Stellar masses of giant clumps in CANDELS and simulated galaxies using machine learning

Huertas-Company, Marc; Guo, Yicheng; Ginzburg, Omri; Lee, Christoph T.; Mandelker, Nir; Metter, Maxwell; Primack, Joel R.; Dekel, Avishai; Ceverino, Daniel; Faber, Sandra M.; Koo, David C.; Koekemoer, Anton; Snyder, Gregory; Giavalisco, Mauro; Zhang, Haowen
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Monthly Notices of the Royal Astronomical Society

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A significant fraction of high redshift star-forming disc galaxies are known to host giant clumps, whose nature and role in galaxy evolution are yet to be understood. In this work, we first present a new method based on neural networks to detect clumps in galaxy images. We use this method to detect clumps in the rest-frame optical and UV images of a complete sample of ∼1500 star forming galaxies at 1 < z < 3 in the CANDELS survey as well as in images from the VELA zoom-in cosmological simulations. We show that observational effects have a dramatic impact on the derived clump properties leading to an overestimation of the clump mass up to a factor of 10, which highlights the importance of fair comparisons between observations and simulations and the limitations of current HST data to study the resolved structure of distant galaxies. After correcting for these effects with a mixture density network, we estimate that the clump stellar mass function follows a power law down to the completeness limit (107 solar masses) with the majority of the clumps being less massive than 109 solar masses. This is in better agreement with recent gravitational lensing based measurements. The simulations explored in this work overall reproduce the shape of the observed clump stellar mass function and clumpy fractions when confronted under the same conditions, although they tend to lie in the lower limit of the confidence intervals of the observations. This agreement suggests that most of the observed clumps are formed in situ.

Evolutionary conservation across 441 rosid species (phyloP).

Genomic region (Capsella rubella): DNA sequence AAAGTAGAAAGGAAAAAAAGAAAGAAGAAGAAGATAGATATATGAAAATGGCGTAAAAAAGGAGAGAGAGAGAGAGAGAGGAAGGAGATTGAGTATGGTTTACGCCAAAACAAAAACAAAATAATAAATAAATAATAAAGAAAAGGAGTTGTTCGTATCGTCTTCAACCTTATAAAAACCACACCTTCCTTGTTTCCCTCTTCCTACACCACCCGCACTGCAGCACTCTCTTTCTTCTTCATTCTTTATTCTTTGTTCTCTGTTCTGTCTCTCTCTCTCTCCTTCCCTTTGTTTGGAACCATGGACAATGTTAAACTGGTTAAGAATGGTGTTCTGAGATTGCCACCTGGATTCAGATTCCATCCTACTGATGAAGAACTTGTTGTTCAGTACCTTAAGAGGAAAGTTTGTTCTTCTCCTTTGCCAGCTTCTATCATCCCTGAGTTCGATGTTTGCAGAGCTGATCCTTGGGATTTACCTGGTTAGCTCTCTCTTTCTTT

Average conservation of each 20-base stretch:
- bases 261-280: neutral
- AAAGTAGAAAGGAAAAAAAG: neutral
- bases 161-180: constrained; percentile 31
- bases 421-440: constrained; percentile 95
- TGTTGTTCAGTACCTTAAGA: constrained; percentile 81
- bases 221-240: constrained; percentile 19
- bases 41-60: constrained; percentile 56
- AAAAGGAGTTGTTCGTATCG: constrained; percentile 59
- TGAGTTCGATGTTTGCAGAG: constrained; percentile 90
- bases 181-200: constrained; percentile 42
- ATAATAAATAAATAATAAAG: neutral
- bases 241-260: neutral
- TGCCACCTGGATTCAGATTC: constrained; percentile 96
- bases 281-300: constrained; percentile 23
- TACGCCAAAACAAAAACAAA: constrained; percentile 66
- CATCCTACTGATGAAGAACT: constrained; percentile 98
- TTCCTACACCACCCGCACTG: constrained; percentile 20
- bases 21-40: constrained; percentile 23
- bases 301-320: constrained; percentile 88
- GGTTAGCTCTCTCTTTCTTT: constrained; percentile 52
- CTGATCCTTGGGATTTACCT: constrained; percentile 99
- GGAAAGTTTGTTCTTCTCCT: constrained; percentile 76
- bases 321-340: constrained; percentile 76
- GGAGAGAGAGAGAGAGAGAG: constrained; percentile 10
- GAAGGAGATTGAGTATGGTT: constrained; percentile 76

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Traces of Galaxy Formation: Stellar populations, Dynamics and Morphology

We are a large, diverse, and very active research group aiming to provide a comprehensive picture for the formation of galaxies in the Universe. Rooted in detailed stellar population analysis, we are constantly exploring and developing new tools and ideas to understand how galaxies came to be what we now observe.

Martín Navarro